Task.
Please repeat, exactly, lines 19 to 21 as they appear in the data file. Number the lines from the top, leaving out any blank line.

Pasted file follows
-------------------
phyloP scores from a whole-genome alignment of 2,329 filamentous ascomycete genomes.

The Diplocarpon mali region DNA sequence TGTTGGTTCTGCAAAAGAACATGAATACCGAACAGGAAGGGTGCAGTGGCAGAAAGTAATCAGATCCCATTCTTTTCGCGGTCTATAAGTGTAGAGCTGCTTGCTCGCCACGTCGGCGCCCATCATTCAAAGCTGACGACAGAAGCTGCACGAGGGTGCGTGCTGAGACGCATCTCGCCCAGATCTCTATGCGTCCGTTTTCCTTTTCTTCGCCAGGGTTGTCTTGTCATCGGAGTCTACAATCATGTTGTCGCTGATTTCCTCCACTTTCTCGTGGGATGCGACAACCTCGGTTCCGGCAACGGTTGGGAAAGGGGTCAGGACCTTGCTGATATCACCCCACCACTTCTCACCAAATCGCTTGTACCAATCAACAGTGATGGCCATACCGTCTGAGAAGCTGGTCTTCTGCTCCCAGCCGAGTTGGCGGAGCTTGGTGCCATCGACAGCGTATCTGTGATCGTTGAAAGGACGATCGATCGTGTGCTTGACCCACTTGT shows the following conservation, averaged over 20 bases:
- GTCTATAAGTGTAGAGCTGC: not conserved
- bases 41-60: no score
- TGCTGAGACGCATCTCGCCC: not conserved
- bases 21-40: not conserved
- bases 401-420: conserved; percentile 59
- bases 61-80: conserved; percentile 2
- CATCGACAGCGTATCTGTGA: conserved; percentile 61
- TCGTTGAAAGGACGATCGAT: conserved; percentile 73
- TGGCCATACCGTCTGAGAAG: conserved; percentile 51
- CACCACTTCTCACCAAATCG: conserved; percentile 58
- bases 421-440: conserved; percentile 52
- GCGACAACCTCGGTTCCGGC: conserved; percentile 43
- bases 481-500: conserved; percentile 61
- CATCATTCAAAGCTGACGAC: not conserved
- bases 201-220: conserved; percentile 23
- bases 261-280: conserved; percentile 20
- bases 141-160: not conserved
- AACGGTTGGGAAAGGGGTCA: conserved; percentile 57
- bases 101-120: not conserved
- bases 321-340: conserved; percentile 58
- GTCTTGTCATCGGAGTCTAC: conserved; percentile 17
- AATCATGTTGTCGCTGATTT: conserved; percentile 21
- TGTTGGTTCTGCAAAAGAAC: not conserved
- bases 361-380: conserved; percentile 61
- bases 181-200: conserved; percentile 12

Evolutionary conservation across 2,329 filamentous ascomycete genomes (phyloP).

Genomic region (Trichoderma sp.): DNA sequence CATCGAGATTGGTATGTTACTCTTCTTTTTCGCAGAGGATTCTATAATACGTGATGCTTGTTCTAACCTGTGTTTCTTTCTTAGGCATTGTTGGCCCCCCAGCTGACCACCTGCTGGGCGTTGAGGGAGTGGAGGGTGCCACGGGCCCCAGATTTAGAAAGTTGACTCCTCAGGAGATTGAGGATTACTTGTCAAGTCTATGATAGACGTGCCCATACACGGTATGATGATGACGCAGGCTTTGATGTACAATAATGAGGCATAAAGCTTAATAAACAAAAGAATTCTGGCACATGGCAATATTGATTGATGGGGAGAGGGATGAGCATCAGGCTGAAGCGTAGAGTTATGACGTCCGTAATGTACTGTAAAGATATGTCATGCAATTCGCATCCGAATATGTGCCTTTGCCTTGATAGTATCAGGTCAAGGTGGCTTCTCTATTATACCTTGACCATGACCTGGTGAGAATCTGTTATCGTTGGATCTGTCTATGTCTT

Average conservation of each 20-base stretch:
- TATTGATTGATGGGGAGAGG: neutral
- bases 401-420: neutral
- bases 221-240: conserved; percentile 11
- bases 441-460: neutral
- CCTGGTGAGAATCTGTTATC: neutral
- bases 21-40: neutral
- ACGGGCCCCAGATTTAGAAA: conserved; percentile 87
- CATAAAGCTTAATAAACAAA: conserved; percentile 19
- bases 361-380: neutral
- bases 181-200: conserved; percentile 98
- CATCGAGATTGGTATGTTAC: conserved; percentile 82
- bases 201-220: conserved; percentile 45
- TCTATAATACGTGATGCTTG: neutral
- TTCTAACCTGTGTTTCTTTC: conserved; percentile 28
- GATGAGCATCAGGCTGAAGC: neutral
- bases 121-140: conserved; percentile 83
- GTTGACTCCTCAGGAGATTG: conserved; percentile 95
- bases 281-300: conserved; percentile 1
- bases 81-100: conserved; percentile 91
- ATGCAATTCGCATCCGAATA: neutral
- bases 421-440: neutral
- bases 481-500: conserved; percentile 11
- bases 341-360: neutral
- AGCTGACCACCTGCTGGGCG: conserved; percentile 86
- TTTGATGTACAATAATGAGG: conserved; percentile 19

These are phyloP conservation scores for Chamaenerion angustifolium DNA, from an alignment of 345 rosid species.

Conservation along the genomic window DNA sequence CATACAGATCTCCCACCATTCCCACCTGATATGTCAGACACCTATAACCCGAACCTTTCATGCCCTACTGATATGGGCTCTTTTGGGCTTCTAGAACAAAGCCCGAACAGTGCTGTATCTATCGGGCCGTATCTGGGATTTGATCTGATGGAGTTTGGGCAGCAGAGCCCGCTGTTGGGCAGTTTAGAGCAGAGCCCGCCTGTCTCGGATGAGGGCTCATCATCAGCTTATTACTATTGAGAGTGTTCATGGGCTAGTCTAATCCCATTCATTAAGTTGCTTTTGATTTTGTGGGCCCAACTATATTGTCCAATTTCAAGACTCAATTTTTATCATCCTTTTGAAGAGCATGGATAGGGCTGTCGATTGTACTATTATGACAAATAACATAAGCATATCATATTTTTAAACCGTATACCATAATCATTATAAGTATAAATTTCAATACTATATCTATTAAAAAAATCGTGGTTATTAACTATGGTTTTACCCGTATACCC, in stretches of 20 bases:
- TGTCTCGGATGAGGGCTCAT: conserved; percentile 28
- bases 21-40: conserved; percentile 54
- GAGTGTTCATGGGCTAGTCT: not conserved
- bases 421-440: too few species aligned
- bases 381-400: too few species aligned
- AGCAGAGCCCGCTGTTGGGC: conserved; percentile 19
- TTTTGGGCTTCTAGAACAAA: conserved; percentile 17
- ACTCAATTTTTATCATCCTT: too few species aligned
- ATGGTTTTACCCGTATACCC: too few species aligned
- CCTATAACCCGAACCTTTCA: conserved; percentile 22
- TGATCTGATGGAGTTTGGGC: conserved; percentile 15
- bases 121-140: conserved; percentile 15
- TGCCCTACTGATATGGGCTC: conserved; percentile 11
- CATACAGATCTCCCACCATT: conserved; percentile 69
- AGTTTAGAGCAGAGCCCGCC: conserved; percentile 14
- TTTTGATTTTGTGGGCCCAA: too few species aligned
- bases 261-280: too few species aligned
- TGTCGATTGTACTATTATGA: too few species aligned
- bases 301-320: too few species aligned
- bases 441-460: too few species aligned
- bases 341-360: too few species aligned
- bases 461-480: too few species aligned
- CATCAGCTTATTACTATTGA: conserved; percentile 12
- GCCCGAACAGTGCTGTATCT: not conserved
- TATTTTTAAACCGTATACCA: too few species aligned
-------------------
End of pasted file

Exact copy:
- bases 141-160: not conserved
- AACGGTTGGGAAAGGGGTCA: conserved; percentile 57
- bases 101-120: not conserved